My favorite two economists are Ludwig Von Mises and Milton Friedman. They might consider one another from very different schools of thought, though there is reason to think that they are not so different. As an undergraduate student, I liked them both, but I became more empirics-minded in graduate school and as a young assistant professor.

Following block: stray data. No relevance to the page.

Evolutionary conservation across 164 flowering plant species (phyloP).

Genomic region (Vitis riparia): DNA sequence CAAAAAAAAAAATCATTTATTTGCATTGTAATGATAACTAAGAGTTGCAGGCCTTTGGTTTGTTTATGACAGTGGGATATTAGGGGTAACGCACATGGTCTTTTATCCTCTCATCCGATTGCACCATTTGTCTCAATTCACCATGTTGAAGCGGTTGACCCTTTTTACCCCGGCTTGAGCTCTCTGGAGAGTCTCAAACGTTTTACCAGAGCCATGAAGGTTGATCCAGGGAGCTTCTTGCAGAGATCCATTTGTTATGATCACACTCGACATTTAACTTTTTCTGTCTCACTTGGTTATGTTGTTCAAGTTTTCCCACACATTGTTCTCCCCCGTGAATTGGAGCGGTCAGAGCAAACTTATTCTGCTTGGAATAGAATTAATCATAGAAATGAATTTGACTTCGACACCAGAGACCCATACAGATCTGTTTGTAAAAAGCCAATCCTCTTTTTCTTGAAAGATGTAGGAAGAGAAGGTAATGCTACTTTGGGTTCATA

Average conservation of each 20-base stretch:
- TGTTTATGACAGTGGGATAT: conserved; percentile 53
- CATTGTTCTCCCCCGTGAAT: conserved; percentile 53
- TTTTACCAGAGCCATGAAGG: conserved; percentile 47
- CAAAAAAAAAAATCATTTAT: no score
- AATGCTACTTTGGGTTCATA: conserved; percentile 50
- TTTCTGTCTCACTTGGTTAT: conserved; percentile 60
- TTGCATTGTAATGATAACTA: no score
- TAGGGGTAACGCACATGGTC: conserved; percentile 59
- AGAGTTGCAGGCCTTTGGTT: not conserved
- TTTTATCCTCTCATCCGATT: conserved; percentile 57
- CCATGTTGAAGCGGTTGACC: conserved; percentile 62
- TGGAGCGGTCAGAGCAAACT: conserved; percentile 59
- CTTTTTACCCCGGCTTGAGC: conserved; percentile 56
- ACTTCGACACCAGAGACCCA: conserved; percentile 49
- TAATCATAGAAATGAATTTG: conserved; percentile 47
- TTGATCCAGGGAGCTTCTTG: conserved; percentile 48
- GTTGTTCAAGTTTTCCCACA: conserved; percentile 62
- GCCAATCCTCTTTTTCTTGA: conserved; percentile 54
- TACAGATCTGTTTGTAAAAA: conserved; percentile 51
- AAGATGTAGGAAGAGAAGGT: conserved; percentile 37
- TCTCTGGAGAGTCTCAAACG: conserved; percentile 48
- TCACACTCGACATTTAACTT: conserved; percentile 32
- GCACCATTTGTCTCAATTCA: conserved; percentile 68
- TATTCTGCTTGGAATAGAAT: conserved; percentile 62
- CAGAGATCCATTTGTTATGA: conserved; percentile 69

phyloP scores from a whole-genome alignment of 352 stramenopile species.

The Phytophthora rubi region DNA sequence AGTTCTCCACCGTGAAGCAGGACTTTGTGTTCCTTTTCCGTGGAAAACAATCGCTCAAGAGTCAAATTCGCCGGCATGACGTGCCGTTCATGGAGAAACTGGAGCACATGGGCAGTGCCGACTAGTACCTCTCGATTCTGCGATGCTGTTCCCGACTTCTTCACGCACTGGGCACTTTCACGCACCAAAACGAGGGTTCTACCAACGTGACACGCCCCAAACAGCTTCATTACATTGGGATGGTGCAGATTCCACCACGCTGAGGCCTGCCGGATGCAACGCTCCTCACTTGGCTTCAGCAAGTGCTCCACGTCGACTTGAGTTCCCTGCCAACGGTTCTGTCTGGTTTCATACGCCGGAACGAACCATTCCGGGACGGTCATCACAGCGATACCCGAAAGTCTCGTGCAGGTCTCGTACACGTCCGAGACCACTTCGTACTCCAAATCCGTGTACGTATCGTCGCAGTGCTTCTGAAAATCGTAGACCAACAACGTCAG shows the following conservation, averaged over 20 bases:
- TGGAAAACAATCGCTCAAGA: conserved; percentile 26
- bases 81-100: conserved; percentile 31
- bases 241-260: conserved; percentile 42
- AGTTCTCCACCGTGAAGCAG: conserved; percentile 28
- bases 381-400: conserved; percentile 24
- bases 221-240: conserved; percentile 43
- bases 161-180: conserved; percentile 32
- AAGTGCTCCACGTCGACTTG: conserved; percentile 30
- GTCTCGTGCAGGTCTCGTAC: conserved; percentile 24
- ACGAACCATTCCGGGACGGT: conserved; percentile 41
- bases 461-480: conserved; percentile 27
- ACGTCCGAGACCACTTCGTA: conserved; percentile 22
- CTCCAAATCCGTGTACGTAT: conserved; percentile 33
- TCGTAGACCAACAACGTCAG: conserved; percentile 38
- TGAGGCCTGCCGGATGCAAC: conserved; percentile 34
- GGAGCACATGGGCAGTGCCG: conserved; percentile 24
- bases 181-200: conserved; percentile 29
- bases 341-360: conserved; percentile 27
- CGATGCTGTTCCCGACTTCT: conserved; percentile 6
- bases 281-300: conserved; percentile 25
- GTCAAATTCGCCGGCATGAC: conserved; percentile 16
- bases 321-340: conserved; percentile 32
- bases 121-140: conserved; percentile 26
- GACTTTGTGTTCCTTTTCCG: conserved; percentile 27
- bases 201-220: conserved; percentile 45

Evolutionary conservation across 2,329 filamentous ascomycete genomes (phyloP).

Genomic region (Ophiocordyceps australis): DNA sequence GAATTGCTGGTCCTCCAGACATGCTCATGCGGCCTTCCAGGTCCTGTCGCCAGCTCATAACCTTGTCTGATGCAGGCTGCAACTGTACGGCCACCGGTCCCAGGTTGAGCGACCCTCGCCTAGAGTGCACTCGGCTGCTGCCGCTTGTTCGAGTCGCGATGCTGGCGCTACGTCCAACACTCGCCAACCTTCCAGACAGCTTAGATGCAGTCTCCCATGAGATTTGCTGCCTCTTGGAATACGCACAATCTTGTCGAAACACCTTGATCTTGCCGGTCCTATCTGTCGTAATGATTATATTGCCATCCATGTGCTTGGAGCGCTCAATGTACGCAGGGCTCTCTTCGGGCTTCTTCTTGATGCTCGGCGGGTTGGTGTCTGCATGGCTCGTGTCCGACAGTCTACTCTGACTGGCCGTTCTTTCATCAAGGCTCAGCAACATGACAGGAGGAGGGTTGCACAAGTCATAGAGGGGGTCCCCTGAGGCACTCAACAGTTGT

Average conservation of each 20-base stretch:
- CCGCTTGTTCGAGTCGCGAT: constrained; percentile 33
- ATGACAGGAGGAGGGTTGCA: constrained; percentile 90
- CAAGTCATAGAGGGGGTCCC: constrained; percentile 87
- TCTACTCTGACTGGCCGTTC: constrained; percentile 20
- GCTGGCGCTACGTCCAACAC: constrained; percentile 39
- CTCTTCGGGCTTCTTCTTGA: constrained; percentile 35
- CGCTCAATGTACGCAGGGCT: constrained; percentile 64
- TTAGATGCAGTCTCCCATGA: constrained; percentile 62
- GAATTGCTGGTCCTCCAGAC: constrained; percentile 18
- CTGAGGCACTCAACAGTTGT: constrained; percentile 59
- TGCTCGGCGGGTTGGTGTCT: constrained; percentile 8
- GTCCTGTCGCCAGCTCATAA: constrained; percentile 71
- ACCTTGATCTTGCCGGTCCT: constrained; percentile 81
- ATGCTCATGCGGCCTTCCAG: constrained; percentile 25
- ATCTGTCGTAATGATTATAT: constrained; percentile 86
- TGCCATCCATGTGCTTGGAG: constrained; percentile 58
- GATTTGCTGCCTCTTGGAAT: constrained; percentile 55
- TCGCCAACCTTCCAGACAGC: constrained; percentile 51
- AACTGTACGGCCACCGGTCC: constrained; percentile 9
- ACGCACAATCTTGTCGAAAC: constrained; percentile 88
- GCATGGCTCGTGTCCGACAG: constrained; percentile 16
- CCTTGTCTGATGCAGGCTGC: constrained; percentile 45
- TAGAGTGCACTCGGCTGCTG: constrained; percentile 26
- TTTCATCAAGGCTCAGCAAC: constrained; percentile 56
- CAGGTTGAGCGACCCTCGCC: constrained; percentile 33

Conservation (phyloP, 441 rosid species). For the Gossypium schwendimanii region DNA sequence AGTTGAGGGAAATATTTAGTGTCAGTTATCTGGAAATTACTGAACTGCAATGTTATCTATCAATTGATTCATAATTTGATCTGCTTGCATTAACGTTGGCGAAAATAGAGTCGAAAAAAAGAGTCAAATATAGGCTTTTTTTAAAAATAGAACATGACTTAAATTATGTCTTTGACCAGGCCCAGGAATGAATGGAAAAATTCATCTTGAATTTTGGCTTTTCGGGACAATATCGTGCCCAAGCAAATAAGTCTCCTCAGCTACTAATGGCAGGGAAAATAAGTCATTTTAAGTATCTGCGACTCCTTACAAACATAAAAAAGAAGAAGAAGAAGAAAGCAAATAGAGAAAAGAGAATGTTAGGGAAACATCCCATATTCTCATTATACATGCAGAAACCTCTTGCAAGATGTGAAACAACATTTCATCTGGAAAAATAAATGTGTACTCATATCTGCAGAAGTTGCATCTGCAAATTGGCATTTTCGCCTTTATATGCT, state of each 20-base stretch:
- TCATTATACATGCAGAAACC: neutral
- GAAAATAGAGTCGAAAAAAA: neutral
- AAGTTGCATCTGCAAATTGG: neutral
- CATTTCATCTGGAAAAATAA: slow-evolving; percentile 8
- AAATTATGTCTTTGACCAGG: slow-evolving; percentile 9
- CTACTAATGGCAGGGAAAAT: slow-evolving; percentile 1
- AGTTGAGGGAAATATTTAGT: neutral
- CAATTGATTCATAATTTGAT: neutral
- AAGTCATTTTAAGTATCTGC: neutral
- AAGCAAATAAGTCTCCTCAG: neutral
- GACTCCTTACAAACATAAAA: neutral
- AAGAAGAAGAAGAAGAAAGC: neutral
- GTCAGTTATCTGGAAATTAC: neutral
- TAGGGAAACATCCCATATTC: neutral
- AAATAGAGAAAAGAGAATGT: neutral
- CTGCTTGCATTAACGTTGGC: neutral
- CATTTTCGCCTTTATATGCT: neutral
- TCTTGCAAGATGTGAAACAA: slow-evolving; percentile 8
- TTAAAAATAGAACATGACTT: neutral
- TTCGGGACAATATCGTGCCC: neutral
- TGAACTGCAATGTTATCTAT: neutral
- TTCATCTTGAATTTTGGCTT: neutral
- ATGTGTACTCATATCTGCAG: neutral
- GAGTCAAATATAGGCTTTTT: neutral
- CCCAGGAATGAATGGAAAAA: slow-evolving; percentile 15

As I progressed through graduate school and conducted empirical research, my opinions and policy prescriptions changed and were refined from what they once were. In graduate school, I didn’t study Austrian Economics, though it was certainly in the water at George Mason University. Recently, as an assistant professor with a few years under my belt, I picked up Bureaucracy (1944) and read it as a matter of leisure.
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